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I have been taught in my MSSQL classes, this is how to join two tables

select * from FirstTable A
JOIN SecondTable B
on A.ID= B.ID

Now in my professional life, I came across JOIN queries like this

select * from FirstTable A, SecondTable B
where A.ID=B.ID

I know the second option was once norm but perhaps now abandoned.

I find that in complex queries where I join 6+ tables + have a number of sub queries , the second form is a lot easier to understand and is short and pretty.

Questions

  • Which one should I use?
  • Is there an advantage of one over the other?
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3 Answers 3

up vote 4 down vote accepted

Queries of the second type fall under what some call a SQL antipattern (check out the nice book written by Bill Karwin). The second query almost resembles a Cartesian JOIN whose WHERE clause has to be evaluated on the fly.

The first is cleaner and the order of execution can be better managed.

You could compare both ways by

  • getting the EXPLAIN plan for each and seeing if execution time is the same
  • creating a third type that refactors the query and get its EXPLAIN plan and running time
  • see if all indexes are being evaulated the same for the three query styles

You are better off going for the JOIN syntax because you can generate result sets with LEFT JOINs and RIGHT JOINs that may be far different from (maybe more desirable than) INNER JOINs.

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+1 for "anti pattern" –  gbn Apr 19 '12 at 8:46
    
Never heard about explain plan. I must say though for the query that I am working on, form b looks better and a lot easier to follow. I have 10 joins which includes subqueries. All my where clauses are JOINS. –  Jackofall Apr 19 '12 at 17:15
    
@Jackofall the equivalent of "explain plan" in SQL Server is "show execution plan." You can turn this on for any query using the "Include actual execution plan" button on the toolbar in SSMS. –  Aaron Bertrand Apr 23 '12 at 4:12

This SO posting has a good explanation of the differences in ANSI SQL complaince.

While both queries will produce the same result, I find that it is always a good idea to explicitly state your JOINs. It's much easier to understand, especially in queries that contain non-JOIN-related evaluations in the WHERE clause.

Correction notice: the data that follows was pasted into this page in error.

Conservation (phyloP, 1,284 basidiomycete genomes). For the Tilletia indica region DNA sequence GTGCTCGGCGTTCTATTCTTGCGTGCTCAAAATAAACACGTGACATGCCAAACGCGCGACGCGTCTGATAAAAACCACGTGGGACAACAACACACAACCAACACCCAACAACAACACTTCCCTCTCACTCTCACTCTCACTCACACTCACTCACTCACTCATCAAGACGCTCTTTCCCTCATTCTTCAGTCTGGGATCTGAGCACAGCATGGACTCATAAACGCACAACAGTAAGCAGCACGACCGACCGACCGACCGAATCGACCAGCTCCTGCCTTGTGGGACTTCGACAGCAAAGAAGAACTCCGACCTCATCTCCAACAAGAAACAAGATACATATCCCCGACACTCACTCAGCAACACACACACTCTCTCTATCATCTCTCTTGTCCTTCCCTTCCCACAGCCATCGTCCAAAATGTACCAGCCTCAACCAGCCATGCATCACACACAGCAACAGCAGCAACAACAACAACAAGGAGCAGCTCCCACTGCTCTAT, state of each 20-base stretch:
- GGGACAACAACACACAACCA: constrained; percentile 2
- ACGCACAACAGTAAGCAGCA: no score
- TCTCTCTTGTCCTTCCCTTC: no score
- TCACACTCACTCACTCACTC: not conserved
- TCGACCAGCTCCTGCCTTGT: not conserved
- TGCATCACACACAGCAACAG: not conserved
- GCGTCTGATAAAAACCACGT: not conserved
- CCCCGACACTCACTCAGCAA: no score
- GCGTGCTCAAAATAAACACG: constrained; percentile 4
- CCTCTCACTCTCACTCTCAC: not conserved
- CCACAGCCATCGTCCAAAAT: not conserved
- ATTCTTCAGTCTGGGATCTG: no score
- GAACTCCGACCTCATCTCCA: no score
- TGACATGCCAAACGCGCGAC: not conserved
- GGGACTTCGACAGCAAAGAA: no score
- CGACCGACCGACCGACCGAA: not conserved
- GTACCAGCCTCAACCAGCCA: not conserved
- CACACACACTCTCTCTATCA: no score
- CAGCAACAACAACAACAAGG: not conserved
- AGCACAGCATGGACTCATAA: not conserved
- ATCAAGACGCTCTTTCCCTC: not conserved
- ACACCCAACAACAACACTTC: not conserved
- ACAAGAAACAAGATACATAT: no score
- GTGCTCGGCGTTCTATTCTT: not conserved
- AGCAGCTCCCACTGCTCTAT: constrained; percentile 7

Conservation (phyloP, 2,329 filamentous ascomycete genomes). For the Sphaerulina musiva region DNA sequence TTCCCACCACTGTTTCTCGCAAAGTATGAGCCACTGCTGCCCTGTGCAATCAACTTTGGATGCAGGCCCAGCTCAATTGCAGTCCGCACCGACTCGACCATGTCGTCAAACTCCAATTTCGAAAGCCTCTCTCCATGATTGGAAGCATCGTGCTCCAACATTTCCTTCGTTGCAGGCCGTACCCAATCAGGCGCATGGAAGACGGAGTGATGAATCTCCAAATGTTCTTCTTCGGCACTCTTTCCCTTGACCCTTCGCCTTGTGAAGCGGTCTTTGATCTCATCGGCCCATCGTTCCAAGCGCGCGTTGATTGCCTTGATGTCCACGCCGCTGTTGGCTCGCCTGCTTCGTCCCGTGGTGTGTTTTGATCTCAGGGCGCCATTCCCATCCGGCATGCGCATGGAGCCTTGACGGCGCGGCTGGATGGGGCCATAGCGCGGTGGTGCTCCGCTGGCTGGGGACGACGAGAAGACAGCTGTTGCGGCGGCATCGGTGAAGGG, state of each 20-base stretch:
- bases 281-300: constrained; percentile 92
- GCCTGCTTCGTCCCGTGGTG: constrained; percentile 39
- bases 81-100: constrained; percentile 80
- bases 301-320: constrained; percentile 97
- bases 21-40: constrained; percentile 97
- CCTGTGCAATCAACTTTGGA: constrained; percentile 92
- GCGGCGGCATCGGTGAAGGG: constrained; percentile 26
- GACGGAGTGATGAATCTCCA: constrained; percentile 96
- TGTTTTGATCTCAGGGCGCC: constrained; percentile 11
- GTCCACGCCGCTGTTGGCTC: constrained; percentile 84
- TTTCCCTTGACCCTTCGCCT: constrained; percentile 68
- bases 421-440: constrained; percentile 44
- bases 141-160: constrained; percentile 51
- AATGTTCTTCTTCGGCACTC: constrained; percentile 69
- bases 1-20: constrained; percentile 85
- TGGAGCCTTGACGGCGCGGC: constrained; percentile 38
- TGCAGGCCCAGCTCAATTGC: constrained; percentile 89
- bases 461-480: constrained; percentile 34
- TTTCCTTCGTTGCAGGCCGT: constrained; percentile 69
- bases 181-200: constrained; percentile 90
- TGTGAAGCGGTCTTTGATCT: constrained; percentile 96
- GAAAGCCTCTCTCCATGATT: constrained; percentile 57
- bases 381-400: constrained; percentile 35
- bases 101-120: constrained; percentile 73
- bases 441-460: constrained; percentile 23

Explicitly stating your JOINs also saves you from inadvertently producing a Cartesian product (as RolandoMySQLSBA alluded to). In your 2nd query above, if you (for whatever reason) forgot to include your WHERE clause, your query would run without JOIN conditions and return a result set of every row in FirstTable matched with every row in SecondTable. In addition to not returning what you want, if you make a mistake like that with large tables (with hundreds of thousands or even millions of rows) you can cause some performance issues while the database attempts to fulfill that query.

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+1 for pointing out the ease-of-understanding of explicitly stating joins. If any other developers looked at the 2 different queries, it's much simpler to know expected results with the explicit joins. –  Derek Downey Apr 19 '12 at 13:31

You want to use the first syntax. The second syntax is deprecated and in some cases (strange outer join situations) can work incorrectly.

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1  
Second syntax isn't deprecated (just *= / =*), though I agree that the first is preferable for a variety of reasons. –  Aaron Bertrand Apr 18 '12 at 22:46
    
How can the second syntax work - at all - in outer joins? –  ypercube Apr 18 '12 at 22:46
    
@ypercube *= / =* was once part of the SQL standard and those signified outer joins - also it can become a cross join if you leave out the where clause (tougher to do with explicit join syntax). –  Aaron Bertrand Apr 18 '12 at 22:48
    
Oh, I thought that was used only in SQL-Server and Sybase. I din't know it was in standard SQL. –  ypercube Apr 18 '12 at 22:52
1  
I agree 100% ... if you are using *= / =* today, you're doing it wrong. Plenty of wrong results / unpredictable results bugs, which is why the syntax was deprecated in favor of explicit outer join syntax. I just wanted to make it clear that FROM a, b, c is not deprecated for inner / cross joins. –  Aaron Bertrand Apr 18 '12 at 23:09

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